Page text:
What if he continues to keep lying and makes plans on meeting the female he thinks is a great match for him?
What if she has been open and honest and feels like she knows him very well? Perhaps she thinks this person knows her better than anyone and truly likes her personality.
It seems like a recipe for disaster. Who gets hurt the most in a situation like that? Is it the person that is so deeply insecure about who they really are that they can’t be happy without creating something more exciting? Is it the person who has given more answers that are honest and yet finds herself in a situation that wasn’t “real.”
There are two distinct ways of looking at it.
One feels like, “They don't know me." so it's okay to embellish and the other feels like they have confided everything and therefore the person, "Knows me better than anyone."
Both of them are attempting to find someone who will like and accept them. Both of them want to reveal themselves in some capacity without feeling like there are consequences.
How are bonds created from words on a computer screen or cell phone? When you read a message or write a message do you use your own internal voice as you go? Most people do.
This adds an element of intimacy. In some situations, a man receiving a message from a female may attribute a female's voice to the female writing them. This also creates a feeling of familiarity and comfort.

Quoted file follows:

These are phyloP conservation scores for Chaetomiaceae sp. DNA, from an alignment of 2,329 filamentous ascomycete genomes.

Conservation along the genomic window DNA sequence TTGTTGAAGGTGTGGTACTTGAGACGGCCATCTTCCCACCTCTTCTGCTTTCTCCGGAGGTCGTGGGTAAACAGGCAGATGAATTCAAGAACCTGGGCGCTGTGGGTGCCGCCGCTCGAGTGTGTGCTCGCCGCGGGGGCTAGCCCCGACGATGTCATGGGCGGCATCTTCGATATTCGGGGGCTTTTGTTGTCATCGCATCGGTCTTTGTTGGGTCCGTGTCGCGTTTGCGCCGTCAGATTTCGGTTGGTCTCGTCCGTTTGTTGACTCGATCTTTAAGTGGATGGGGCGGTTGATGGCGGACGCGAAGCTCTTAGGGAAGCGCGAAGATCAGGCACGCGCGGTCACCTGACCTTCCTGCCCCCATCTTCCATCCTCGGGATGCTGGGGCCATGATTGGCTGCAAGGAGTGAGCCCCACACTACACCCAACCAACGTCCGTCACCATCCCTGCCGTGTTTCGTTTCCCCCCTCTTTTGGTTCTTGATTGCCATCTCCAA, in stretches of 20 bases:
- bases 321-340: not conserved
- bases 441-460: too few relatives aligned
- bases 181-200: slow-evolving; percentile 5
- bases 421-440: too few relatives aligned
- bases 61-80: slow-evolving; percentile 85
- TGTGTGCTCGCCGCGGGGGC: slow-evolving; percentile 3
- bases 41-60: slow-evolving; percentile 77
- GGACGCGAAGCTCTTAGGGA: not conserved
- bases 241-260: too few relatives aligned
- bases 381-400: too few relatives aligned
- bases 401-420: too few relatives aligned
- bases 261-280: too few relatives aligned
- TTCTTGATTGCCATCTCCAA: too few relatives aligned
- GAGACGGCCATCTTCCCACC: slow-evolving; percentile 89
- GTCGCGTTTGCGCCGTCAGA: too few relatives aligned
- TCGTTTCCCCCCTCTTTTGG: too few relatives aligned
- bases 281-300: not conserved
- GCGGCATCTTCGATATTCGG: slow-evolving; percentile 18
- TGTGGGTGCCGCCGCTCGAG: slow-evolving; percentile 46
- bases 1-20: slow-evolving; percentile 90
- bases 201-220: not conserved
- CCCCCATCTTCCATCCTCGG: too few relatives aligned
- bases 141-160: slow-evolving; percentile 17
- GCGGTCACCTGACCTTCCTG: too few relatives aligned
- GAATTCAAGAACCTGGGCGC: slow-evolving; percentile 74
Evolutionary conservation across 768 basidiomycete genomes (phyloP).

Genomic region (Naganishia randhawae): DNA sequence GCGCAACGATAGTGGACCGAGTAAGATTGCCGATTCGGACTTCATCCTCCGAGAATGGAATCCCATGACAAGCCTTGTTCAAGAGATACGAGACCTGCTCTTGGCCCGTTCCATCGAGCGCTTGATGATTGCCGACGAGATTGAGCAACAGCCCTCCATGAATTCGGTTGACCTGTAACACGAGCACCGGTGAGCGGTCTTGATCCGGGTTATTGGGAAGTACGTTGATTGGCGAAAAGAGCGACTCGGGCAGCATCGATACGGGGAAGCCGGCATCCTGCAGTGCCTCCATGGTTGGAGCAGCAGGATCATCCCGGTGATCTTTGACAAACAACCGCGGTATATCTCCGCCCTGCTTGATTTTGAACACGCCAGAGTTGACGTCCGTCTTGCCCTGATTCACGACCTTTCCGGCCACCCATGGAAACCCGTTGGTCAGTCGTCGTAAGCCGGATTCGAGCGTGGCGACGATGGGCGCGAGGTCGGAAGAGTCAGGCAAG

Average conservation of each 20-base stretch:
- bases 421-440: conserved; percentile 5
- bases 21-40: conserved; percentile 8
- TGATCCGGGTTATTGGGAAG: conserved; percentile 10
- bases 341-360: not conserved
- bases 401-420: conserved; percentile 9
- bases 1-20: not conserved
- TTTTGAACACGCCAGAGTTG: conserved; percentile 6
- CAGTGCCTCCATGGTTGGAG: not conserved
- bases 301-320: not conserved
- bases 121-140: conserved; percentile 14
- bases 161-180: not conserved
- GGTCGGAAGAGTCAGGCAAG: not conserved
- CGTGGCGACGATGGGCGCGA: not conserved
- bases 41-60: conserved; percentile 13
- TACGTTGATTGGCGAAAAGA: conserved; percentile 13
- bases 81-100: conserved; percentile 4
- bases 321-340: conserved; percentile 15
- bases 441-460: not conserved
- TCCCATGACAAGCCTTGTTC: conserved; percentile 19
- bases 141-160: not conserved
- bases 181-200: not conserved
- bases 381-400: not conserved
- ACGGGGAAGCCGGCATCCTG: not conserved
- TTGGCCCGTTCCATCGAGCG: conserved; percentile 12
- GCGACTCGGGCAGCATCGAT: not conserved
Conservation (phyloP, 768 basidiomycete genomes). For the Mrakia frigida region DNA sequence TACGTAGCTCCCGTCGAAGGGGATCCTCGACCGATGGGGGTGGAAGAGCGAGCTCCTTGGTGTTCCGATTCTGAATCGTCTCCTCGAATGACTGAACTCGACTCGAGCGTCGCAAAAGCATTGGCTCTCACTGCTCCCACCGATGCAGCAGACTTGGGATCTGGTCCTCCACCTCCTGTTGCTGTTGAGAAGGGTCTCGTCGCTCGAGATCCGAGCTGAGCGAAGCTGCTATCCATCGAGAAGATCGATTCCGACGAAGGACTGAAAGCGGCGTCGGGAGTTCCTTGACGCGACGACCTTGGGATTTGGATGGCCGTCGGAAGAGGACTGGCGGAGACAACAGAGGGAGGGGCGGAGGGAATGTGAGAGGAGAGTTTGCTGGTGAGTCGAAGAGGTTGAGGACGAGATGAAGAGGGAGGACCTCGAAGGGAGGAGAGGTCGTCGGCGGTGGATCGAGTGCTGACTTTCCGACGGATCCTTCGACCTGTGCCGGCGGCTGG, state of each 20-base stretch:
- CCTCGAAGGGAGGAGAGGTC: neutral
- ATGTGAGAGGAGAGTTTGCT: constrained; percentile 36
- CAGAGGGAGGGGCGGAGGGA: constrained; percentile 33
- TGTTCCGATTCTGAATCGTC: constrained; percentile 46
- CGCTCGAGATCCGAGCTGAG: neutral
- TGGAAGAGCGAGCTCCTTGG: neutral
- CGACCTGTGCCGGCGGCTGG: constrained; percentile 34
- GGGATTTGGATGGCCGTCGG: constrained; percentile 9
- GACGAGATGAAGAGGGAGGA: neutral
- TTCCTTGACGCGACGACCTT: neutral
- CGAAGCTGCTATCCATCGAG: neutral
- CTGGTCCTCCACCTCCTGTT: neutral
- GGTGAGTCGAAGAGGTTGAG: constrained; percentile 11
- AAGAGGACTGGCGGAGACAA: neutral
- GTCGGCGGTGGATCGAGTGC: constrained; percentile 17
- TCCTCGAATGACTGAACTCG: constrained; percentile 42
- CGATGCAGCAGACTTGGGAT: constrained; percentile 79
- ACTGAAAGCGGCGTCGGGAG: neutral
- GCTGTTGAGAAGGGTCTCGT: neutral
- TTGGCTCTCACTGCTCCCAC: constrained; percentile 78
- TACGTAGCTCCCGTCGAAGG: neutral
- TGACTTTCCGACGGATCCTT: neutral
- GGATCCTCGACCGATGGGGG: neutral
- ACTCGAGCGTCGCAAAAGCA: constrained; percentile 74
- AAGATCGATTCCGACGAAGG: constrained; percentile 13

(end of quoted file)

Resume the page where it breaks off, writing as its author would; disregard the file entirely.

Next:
Another way for people to feel close and more personal in internet chatting are terms that aren't physically possible, but people use the expressions anyway.
"See you later.”
"I'm sorry to hear that."
Seeing implies sight and hearing implies listening. Neither one of those sayings are mentioned as impossible because it takes away from the intimacy.
People often feel a connection to someone else based off their own beliefs, bias, likes, dislikes, personality traits, sense of humor and the list goes on. People have a tendency to assign personality traits to the other person as well.
They may view the persons online personality as being something they seek in their own lives.
A sense of humor, a sense of adventure, witty banter and a healthy sprinkling of "lol's" are often interpreted as general happiness and likability.
Who doesn't like being around a happy person instead of a sad person?
However, if the person isn't actually smiling or laughing the person reading it doesn't know the difference. They can only imagine it. The more in agreement a person is with someone the stronger the bond.
The stronger the bond is the closer the intimacy. Things become complicated in our world of "online vs. offline” when one of them is in a relationship in the "real world.”
There are terms for this type of relationship. "Online affairs" are considered "emotional affairs" because unless the people have met it's not as much about sex as it is the emotional connection.
Oddly enough (or perhaps not so odd) a person who has been betrayed in this way, describe it the same way as a person who had it happen offline. Perhaps it’s because the internet relationship can delve into the emotional aspects of "love.”